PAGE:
The Computer Science Department reports on its activities on an annual basis. In the following, we provide the KBSG's contributions to those annual reports
In a project funded by the ICT project house Foundations of a Digitized Industry, Economy, and Society of RWTH Aachen University we are investigating how to optimize the performance of robot fleets in production logistics scenarios.
For more information visit the POPL-SMT project page at our partners from the Theory of Hybrid Systems Group
- To access the L2P room, you need to register for the course in Campus ("Zum klassischen Anmeldeverfahren"). There we publish slides, announcements, etc.
- To take the exam, you need to do the modular registration process which closes 18 November.
Note: This course starts on Monday, 18 April 2016.
This course is about the logic of knowledge bases, in two distinct but related senses. On the one hand, a knowledge base is a collection of sentences in a representation language that entails a certain picture of the world represented. On the other hand, having a knowledge base entails being in a certain state of knowledge where a number of other epistemic properties hold. One of the principal aims of this course is to develop a detailed account of the relationship between symbolic representations of knowledge and abstract states of knowledge. Students wishing to attend the course should be familiar with first-order predicate logic.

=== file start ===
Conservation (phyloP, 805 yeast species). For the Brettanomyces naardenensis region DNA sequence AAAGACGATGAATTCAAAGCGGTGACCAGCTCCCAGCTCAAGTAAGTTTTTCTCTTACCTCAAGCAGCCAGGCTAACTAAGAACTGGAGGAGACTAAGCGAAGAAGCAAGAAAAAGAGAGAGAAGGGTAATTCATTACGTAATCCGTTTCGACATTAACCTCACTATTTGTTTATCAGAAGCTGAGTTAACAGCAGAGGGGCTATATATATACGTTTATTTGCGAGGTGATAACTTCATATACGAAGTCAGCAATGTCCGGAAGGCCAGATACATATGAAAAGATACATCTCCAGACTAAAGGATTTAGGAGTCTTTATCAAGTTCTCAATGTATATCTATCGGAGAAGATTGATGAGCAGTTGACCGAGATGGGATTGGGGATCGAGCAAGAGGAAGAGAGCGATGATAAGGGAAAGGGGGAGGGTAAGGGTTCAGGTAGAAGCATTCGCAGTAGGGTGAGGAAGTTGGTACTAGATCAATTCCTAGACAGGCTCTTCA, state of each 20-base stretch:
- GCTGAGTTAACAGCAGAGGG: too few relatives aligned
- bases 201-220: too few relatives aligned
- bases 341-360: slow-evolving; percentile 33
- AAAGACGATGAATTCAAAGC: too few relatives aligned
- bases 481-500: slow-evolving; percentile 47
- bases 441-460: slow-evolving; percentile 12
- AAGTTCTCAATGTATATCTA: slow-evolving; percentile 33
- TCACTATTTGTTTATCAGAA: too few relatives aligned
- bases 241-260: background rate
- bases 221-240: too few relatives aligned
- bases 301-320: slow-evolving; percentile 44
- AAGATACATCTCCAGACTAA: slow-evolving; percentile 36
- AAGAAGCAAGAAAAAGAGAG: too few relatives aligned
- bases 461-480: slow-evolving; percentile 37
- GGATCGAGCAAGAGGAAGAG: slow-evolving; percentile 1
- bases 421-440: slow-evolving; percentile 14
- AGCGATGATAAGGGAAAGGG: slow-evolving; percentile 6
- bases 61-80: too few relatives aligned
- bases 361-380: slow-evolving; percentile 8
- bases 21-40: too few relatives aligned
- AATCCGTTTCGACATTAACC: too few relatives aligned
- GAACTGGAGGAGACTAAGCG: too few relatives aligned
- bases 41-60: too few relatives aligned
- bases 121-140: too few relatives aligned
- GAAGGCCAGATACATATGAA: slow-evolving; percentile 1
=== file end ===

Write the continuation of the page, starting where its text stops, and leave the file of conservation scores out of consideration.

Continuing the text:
The proseminar will be on different (sub-)topics from artificial intelligence. We largely follow the lines of the well known textbook by Stuart Russell and Peter Norvig "Artificial Intelligence - A Modern Approach".
We implement a peer review process for this seminar. That is, every student will read some other students' term paper and provide feedback in form of a written review. This shall not only deepen your understanding of the other topics, but it also introduces you to the academic review process.
In this seminar we will study concepts of forgetting and relevance developed in the field of Knowledge Representation. Humans not only forget unintentionally but also intentionally, for example, when they obtain new information and delete previous contradicting and apparently false information. In fact, humans usually do not forget irrevocably; we can bring back memories and reconstruct forgotten knowledge. In formal languages as studied in KR, however, even supposedly simple forgetting often turns out very difficult. In this seminar, we will study techniques for forgetting in KR languages such as predicate logic, description logics, or answer set programs. Related to forgetting is the concept of relevance among different facts. For example, when some fact is to be forgotten, this may also affect other facts relevant to the forgotten fact. Relevance is useful to develop tractable reasoning and handling inconsistencies in a knowledge base.